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Old 18-03-2012, 11:48   #1
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self steering on multihulls

Shorthanded cruising/cricumnavigation requires some self steering system. Auto-pilots have their use but really are not feasible due to electric power demands, the inability to react fast enough in heavy weather conditions, maintenance and durability issues.
For a monohull, a wind vane is the answer but for a multihull, is there a solution? Can a wind vane be installed on a catamaran?
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Old 18-03-2012, 12:31   #2
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Re: self steering on multihulls

Quote:
Originally Posted by Notpopeye View Post
Shorthanded cruising/cricumnavigation requires some self steering system. Auto-pilots have their use but really are not feasible due to electric power demands, the inability to react fast enough in heavy weather conditions, maintenance and durability issues.
For a monohull, a wind vane is the answer but for a multihull, is there a solution? Can a wind vane be installed on a catamaran?
I have heard of Cats being rigged with wind vane self steering, but have never tried it myself. Vaguely recall the Wharram has some illustrations on their site about how to do this on a Wharram cat.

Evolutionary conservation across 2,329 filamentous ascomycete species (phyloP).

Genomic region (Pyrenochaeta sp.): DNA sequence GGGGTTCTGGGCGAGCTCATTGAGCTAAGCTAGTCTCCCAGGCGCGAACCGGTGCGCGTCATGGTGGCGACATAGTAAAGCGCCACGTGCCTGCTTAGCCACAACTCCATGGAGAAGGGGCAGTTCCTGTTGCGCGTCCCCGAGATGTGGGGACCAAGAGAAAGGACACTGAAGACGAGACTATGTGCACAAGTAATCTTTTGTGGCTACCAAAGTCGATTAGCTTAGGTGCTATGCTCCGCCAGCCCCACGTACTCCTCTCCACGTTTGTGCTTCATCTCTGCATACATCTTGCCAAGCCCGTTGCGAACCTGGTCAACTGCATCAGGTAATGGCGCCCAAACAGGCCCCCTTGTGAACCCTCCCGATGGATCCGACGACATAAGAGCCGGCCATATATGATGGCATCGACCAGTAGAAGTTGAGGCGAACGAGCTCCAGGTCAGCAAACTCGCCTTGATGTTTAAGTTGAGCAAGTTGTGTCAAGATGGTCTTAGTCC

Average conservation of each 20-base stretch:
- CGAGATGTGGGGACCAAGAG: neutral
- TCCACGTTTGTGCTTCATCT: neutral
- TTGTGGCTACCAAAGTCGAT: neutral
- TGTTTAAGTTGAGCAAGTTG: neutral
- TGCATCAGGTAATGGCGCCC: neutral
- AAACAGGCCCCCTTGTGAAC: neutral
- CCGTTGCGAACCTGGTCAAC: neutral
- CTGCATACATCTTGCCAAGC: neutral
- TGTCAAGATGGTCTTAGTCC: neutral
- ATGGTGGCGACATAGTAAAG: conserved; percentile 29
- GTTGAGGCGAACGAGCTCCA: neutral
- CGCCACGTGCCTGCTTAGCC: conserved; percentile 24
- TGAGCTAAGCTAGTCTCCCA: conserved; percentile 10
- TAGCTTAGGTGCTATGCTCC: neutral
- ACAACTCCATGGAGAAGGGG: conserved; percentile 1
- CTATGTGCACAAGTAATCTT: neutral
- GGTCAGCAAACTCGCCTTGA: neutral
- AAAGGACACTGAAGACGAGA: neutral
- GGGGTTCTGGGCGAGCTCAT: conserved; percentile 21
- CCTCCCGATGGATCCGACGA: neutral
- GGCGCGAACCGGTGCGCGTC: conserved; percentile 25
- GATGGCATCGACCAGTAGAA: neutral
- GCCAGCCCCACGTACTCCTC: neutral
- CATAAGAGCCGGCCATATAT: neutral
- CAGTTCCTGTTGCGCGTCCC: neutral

Re electronic auto's:

Energy Usage. Many modern electronic auto pilots are quite efficient. I have an Raymarine 6000+ hydraulic system and it is so energy efficient I have never bothered to measure the draw -- never been an issue.

Heavy Weather. No autohelm (windvane or electronic) can react appropriately to heavy weather conditions -- because none of them can "see" the seas or that big squall converging on your course line. No auto should be trusted to handle really heavy weather. Hand steer or be at the helm and ready to take over quickly.

Maintenance & Durability. I've replaced one shaft seal on my Raymarine in 10 years -- I'm OK with that. Keep in mind that windvane steering is mechanical and anything mechanical (or electrical) will eventually need repair.
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Old 18-03-2012, 13:22   #3
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Re: self steering on multihulls

Quote:
Originally Posted by Notpopeye View Post
Shorthanded cruising/cricumnavigation requires some self steering system. Auto-pilots have their use but really are not feasible due to electric power demands, the inability to react fast enough in heavy weather conditions, maintenance and durability issues.
For a monohull, a wind vane is the answer but for a multihull, is there a solution? Can a wind vane be installed on a catamaran?
Autopilots on cats don't neccessarily use a lot of power. Cats don't have the weather helm mono's do, nor the tendency to round up or broach on a run.

Winvane steering works fine on slow boats, but is far less effective on fast ones.
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Old 18-03-2012, 13:50   #4
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Re: self steering on multihulls

a. As others have said, solar systems can handle the power.

b. If you think a wind vane is going to be faster in heavy weather than an autopilot, I think you're in for a surprise.

The other trouble factor on cats is that the typical big hard top blocks the air flow up-wind.

Off the wind, most cats are on rails if the sail balance is set slightly forward.